The Slow Fix
Purchase at amazon.com >The Slow Fix: Solve Problems, Work Smarter, and Live Better in a World Addicted to Speed

We tend to think of Rewire Me moments as sudden flashes of insight—but Carl Honoré’s most recent book, The Slow Fix: Solve Problems, Work Smarter, and Live Better in a World Addicted to Speed, explains why that isn’t always the case. He points out that “[i]n every walk of life, from medicine and relationships to business and politics, we are hooked on the quick fix.” He goes on to say, “The hard, unpalatable truth is that the quick fix never truly fixes anything at all. And sometimes it just makes things worse.”

Without resorting to a single bullet point in 262 pages, he shatters leadership and talk-show clichés, with encouragement like “sweat the small stuff.”

Honoré’s writing is often eloquent, and his prose reflects his thesis as he takes time to explore and analyze each idea. Without resorting to a single bullet point in 262 pages, he shatters leadership and talk-show clichés, with encouragement like “sweat the small stuff.” Honoré’s examples and anecdotes—from the wisdom behind Van Halen’s famous “no brown M&M’s” clause to the “congenial” Norwegian prison system designed to curb recidivism—are worth contemplating. Unlike the authors of so many quick-fix, meme-studded self-help books, Honoré practices what he preaches, taking time to build his theories and exploring them through both narrow and wide lenses.

Although he accepts that there are times—in surgery or on the battlefield, for example—when we can’t stop to ponder, Honoré explains that his focus in The Slow Fix is on the kind of problem “where the parameters are unclear and shifting, where human behavior comes into play, where there may not even be a right answer.” He maps out the process: confess, think hard, think holistic, think long, think small, prepare, collaborate, crowdsourcecatalyze, devolve, feel, play, evolve. Each element builds on the one that precedes it, not as a checklist or an if/then logarithm, but as a recipe with room for improvisation. By approaching the material this way, he achieves the goal he states in his Introduction: “to draw some universal lessons about how to find the best solution when anything goes wrong.”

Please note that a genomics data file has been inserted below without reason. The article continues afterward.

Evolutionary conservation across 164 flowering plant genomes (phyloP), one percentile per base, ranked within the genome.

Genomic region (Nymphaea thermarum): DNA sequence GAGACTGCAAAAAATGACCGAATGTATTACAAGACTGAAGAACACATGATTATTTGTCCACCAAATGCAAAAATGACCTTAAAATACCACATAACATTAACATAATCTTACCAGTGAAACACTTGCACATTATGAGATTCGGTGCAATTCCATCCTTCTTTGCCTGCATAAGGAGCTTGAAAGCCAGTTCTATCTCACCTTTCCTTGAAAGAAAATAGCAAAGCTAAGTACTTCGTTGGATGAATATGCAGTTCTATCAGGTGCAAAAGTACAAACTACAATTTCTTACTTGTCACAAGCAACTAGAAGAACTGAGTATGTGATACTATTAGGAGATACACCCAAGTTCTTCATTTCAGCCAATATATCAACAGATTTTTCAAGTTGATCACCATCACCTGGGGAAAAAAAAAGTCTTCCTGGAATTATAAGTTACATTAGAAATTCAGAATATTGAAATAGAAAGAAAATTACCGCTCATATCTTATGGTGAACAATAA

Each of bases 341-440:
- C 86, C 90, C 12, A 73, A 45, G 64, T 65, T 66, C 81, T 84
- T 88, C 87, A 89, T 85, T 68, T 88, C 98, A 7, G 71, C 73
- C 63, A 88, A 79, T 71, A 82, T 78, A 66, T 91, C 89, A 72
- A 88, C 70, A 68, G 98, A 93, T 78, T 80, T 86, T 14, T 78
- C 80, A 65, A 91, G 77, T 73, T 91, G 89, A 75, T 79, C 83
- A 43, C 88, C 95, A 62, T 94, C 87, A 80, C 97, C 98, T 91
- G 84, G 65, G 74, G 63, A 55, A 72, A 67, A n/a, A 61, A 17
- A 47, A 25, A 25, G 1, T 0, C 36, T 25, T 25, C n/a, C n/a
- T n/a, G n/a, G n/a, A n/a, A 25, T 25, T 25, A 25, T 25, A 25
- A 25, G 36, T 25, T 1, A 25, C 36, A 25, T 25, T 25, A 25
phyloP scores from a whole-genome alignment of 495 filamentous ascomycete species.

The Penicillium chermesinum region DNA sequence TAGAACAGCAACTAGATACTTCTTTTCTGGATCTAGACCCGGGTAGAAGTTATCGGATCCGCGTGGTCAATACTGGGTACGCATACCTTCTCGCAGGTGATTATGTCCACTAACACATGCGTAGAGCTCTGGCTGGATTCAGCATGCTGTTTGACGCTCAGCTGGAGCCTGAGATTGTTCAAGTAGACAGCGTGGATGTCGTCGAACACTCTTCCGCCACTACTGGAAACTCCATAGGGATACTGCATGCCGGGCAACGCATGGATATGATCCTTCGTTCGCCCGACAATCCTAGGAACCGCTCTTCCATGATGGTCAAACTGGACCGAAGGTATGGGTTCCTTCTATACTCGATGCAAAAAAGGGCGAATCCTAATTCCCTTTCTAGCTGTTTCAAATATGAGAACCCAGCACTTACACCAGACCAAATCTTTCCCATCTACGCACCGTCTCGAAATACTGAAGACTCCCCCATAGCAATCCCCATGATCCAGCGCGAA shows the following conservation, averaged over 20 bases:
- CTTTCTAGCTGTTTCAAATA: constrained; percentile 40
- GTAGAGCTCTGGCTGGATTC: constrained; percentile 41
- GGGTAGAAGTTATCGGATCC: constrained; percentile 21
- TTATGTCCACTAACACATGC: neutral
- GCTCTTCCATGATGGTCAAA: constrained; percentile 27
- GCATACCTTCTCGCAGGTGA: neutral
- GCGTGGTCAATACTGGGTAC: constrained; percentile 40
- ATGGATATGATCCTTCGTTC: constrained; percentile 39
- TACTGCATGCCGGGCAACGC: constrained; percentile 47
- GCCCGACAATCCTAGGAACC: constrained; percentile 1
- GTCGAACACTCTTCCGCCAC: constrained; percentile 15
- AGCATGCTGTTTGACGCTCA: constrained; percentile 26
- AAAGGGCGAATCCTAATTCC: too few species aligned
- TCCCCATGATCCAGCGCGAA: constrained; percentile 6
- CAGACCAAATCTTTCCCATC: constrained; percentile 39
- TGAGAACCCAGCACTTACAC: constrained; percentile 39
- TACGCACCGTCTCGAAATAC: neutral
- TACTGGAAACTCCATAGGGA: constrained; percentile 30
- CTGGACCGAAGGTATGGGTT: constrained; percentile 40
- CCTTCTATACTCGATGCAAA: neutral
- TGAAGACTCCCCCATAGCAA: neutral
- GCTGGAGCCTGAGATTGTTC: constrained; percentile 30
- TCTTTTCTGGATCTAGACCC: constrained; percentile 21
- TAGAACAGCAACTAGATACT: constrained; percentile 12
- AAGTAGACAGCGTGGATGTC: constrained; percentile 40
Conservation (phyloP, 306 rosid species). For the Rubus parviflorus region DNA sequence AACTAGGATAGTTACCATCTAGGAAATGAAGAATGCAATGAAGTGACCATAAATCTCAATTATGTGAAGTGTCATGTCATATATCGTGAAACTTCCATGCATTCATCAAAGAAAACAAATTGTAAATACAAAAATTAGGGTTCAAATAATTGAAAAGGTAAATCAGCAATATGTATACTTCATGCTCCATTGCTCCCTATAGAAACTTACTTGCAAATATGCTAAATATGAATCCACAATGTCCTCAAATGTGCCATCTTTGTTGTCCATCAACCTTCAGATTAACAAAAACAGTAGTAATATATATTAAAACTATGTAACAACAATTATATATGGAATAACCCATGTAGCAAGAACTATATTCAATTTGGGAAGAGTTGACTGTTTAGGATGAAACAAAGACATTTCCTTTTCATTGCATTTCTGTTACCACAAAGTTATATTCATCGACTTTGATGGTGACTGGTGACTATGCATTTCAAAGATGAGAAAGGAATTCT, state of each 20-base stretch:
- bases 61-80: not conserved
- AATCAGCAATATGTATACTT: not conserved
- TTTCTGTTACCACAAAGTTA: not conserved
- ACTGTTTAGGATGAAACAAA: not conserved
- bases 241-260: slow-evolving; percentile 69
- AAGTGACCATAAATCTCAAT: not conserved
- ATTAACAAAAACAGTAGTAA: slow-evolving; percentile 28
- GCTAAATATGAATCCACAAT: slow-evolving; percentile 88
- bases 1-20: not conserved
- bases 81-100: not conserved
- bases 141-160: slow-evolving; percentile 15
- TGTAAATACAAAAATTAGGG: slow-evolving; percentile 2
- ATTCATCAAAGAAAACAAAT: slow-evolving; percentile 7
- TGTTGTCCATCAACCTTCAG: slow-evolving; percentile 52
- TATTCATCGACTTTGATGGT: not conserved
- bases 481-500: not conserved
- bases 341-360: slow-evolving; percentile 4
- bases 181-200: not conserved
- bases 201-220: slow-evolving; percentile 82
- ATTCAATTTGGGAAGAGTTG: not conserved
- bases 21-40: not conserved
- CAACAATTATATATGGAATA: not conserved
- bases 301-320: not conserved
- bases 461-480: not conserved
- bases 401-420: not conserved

A Slow Fix begins by acknowledging and examining our mistakes—something that tends to be discouraged in our culture, where the word “problem” is masked in euphemisms like “issue” and “challenge.” Honoré then spends four entire chapters on methods of thinking—pondering, mulling, incubating, sauntering, and considering the long view—arguing against snap judgment.

Once we’ve genuinely thought things through, options are presented and rejected, contingencies are considered before they can arise. Honoré quotes engineer Peter Hodgman: “No matter how good you are, you’re always better with someone else. No one can do it all on their own,” and shows how this has been put into practice on collegial and global scales, from Freud’s Wednesday night salons to the giant think tank of the Internet, demonstrating how “[w]e are more creative when solving other people’s problems.”

Many of the most successful Slow Fixers temper their brains with their hearts by tapping into humility and empathy. This in turn opens up space for fun, and bringing games into the Slow Fix allows for inspiration and competition, helping us overcome inertia and bad habits.

First we need to strike a balance between the group and the individual, because “even the smartest team and wisest crowd can only take you so far.” Then we need to rely on, or have an underlying and connective vision of, “a hub for the network, a lighting rod for the crowd”—a Steve Jobs or an Ernest Shackleton, to bring direction and passion to a problem. This person must be able to ultimately transfer his or her power and give a sense of ownership to the people for whom it has the most meaning—those with the problem being solved—taking the process out of the office or laboratory and into the field. This empowerment balances logistics and facts with emotional connection. Many of the most successful Slow Fixers temper their brains with their hearts by tapping into humility and empathy. This in turn opens up space for fun, and bringing games into the Slow Fix allows for inspiration and competition, helping us overcome inertia and bad habits. An element of humor lets us accept that there are “perpetual problems” that, by virtue of their size or complexity, can never be completely solved, although they can be outgrown or shifted. Adaptation and uncertainty are key because we should “never rush a Slow Fix.”

Honoré’s The Slow Fix is a roadmap for genuine transformation, for rewiring the way we overcome both individual and universal obstacles. “The good news is the world is full of Slow Fixes. You just have to take the time to find and learn from them.”

Watch Carl Honoré’s TED Talk on the Slow Movement.

2 Comments

  • Jeremy Goldman
    Posted April 8, 2013 11:05 am 0Likes

    Nice review, Alice! I’ve heard good things about Honoré’s writing – the reviews on Goodreads are pretty strong too – so I’ll have to check this out.

  • Alice
    Posted April 8, 2013 12:45 pm 0Likes

    Thanks, Jeremy! I think you’ll enjoy the book.

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